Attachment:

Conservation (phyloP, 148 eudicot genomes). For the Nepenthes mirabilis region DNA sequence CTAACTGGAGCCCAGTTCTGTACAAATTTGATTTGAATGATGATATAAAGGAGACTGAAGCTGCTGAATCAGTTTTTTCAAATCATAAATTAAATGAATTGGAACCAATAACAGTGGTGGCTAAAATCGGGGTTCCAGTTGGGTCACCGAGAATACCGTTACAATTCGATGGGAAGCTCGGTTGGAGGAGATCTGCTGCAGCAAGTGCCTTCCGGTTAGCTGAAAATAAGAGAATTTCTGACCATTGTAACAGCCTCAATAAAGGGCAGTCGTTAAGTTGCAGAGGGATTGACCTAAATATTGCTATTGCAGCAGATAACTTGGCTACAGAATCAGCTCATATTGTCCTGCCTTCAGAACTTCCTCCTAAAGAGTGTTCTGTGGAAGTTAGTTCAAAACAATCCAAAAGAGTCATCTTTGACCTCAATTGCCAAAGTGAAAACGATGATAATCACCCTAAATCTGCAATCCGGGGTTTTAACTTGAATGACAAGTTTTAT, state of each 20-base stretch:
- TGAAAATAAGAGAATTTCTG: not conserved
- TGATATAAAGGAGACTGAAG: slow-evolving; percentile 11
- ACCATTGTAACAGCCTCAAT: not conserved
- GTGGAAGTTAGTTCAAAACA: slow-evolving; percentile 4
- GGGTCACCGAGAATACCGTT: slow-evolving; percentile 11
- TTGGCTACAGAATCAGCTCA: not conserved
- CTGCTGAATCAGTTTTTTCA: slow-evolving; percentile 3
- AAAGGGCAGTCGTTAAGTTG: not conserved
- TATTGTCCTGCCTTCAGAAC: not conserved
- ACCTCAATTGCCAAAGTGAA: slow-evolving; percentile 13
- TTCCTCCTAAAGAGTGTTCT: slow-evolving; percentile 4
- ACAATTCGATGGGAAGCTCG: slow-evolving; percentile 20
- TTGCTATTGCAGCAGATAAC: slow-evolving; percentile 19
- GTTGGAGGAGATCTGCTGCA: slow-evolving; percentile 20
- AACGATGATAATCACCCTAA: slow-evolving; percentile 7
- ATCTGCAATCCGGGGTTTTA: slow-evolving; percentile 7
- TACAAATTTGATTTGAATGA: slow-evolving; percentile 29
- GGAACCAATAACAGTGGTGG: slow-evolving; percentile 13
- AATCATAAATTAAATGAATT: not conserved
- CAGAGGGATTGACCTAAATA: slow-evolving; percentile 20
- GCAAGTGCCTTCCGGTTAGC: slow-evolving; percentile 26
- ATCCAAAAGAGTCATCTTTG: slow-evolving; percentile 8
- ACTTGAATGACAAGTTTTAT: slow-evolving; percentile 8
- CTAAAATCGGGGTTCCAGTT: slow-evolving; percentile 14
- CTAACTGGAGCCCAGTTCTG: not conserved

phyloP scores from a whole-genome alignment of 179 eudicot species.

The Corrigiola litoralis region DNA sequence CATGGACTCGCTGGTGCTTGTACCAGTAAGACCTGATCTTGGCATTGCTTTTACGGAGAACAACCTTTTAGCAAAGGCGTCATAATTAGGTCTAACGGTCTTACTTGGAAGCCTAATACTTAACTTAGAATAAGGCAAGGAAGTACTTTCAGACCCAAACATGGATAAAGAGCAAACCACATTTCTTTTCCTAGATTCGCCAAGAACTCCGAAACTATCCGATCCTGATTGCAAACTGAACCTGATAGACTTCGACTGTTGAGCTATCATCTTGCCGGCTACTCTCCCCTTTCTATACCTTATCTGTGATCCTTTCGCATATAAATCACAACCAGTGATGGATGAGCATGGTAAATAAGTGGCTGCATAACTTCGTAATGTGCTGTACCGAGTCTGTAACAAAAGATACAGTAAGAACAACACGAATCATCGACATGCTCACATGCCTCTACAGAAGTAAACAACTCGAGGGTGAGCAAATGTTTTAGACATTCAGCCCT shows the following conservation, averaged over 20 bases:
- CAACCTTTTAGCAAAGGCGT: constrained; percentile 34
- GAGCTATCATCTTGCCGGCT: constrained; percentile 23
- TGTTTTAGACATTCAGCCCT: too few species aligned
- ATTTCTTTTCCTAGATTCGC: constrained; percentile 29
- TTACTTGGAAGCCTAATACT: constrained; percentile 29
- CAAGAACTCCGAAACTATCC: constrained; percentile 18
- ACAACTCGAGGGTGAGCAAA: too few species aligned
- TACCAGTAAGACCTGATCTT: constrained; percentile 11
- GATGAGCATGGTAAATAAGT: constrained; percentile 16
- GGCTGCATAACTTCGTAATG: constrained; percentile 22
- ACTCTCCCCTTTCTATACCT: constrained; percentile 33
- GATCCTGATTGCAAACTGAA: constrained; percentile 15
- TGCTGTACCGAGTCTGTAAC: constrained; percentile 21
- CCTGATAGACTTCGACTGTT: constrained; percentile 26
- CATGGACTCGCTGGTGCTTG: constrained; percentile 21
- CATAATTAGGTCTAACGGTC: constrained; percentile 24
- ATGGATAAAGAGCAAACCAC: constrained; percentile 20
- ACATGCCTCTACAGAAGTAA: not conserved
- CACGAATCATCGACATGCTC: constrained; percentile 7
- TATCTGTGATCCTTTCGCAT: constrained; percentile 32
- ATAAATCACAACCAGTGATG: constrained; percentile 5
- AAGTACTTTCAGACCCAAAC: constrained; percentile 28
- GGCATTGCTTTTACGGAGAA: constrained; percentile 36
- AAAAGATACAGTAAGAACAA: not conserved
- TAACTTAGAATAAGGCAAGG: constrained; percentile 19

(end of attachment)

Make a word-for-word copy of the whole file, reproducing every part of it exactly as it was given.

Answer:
Conservation (phyloP, 148 eudicot genomes). For the Nepenthes mirabilis region DNA sequence CTAACTGGAGCCCAGTTCTGTACAAATTTGATTTGAATGATGATATAAAGGAGACTGAAGCTGCTGAATCAGTTTTTTCAAATCATAAATTAAATGAATTGGAACCAATAACAGTGGTGGCTAAAATCGGGGTTCCAGTTGGGTCACCGAGAATACCGTTACAATTCGATGGGAAGCTCGGTTGGAGGAGATCTGCTGCAGCAAGTGCCTTCCGGTTAGCTGAAAATAAGAGAATTTCTGACCATTGTAACAGCCTCAATAAAGGGCAGTCGTTAAGTTGCAGAGGGATTGACCTAAATATTGCTATTGCAGCAGATAACTTGGCTACAGAATCAGCTCATATTGTCCTGCCTTCAGAACTTCCTCCTAAAGAGTGTTCTGTGGAAGTTAGTTCAAAACAATCCAAAAGAGTCATCTTTGACCTCAATTGCCAAAGTGAAAACGATGATAATCACCCTAAATCTGCAATCCGGGGTTTTAACTTGAATGACAAGTTTTAT, state of each 20-base stretch:
- TGAAAATAAGAGAATTTCTG: not conserved
- TGATATAAAGGAGACTGAAG: slow-evolving; percentile 11
- ACCATTGTAACAGCCTCAAT: not conserved
- GTGGAAGTTAGTTCAAAACA: slow-evolving; percentile 4
- GGGTCACCGAGAATACCGTT: slow-evolving; percentile 11
- TTGGCTACAGAATCAGCTCA: not conserved
- CTGCTGAATCAGTTTTTTCA: slow-evolving; percentile 3
- AAAGGGCAGTCGTTAAGTTG: not conserved
- TATTGTCCTGCCTTCAGAAC: not conserved
- ACCTCAATTGCCAAAGTGAA: slow-evolving; percentile 13
- TTCCTCCTAAAGAGTGTTCT: slow-evolving; percentile 4
- ACAATTCGATGGGAAGCTCG: slow-evolving; percentile 20
- TTGCTATTGCAGCAGATAAC: slow-evolving; percentile 19
- GTTGGAGGAGATCTGCTGCA: slow-evolving; percentile 20
- AACGATGATAATCACCCTAA: slow-evolving; percentile 7
- ATCTGCAATCCGGGGTTTTA: slow-evolving; percentile 7
- TACAAATTTGATTTGAATGA: slow-evolving; percentile 29
- GGAACCAATAACAGTGGTGG: slow-evolving; percentile 13
- AATCATAAATTAAATGAATT: not conserved
- CAGAGGGATTGACCTAAATA: slow-evolving; percentile 20
- GCAAGTGCCTTCCGGTTAGC: slow-evolving; percentile 26
- ATCCAAAAGAGTCATCTTTG: slow-evolving; percentile 8
- ACTTGAATGACAAGTTTTAT: slow-evolving; percentile 8
- CTAAAATCGGGGTTCCAGTT: slow-evolving; percentile 14
- CTAACTGGAGCCCAGTTCTG: not conserved

phyloP scores from a whole-genome alignment of 179 eudicot species.

The Corrigiola litoralis region DNA sequence CATGGACTCGCTGGTGCTTGTACCAGTAAGACCTGATCTTGGCATTGCTTTTACGGAGAACAACCTTTTAGCAAAGGCGTCATAATTAGGTCTAACGGTCTTACTTGGAAGCCTAATACTTAACTTAGAATAAGGCAAGGAAGTACTTTCAGACCCAAACATGGATAAAGAGCAAACCACATTTCTTTTCCTAGATTCGCCAAGAACTCCGAAACTATCCGATCCTGATTGCAAACTGAACCTGATAGACTTCGACTGTTGAGCTATCATCTTGCCGGCTACTCTCCCCTTTCTATACCTTATCTGTGATCCTTTCGCATATAAATCACAACCAGTGATGGATGAGCATGGTAAATAAGTGGCTGCATAACTTCGTAATGTGCTGTACCGAGTCTGTAACAAAAGATACAGTAAGAACAACACGAATCATCGACATGCTCACATGCCTCTACAGAAGTAAACAACTCGAGGGTGAGCAAATGTTTTAGACATTCAGCCCT shows the following conservation, averaged over 20 bases:
- CAACCTTTTAGCAAAGGCGT: constrained; percentile 34
- GAGCTATCATCTTGCCGGCT: constrained; percentile 23
- TGTTTTAGACATTCAGCCCT: too few species aligned
- ATTTCTTTTCCTAGATTCGC: constrained; percentile 29
- TTACTTGGAAGCCTAATACT: constrained; percentile 29
- CAAGAACTCCGAAACTATCC: constrained; percentile 18
- ACAACTCGAGGGTGAGCAAA: too few species aligned
- TACCAGTAAGACCTGATCTT: constrained; percentile 11
- GATGAGCATGGTAAATAAGT: constrained; percentile 16
- GGCTGCATAACTTCGTAATG: constrained; percentile 22
- ACTCTCCCCTTTCTATACCT: constrained; percentile 33
- GATCCTGATTGCAAACTGAA: constrained; percentile 15
- TGCTGTACCGAGTCTGTAAC: constrained; percentile 21
- CCTGATAGACTTCGACTGTT: constrained; percentile 26
- CATGGACTCGCTGGTGCTTG: constrained; percentile 21
- CATAATTAGGTCTAACGGTC: constrained; percentile 24
- ATGGATAAAGAGCAAACCAC: constrained; percentile 20
- ACATGCCTCTACAGAAGTAA: not conserved
- CACGAATCATCGACATGCTC: constrained; percentile 7
- TATCTGTGATCCTTTCGCAT: constrained; percentile 32
- ATAAATCACAACCAGTGATG: constrained; percentile 5
- AAGTACTTTCAGACCCAAAC: constrained; percentile 28
- GGCATTGCTTTTACGGAGAA: constrained; percentile 36
- AAAAGATACAGTAAGAACAA: not conserved
- TAACTTAGAATAAGGCAAGG: constrained; percentile 19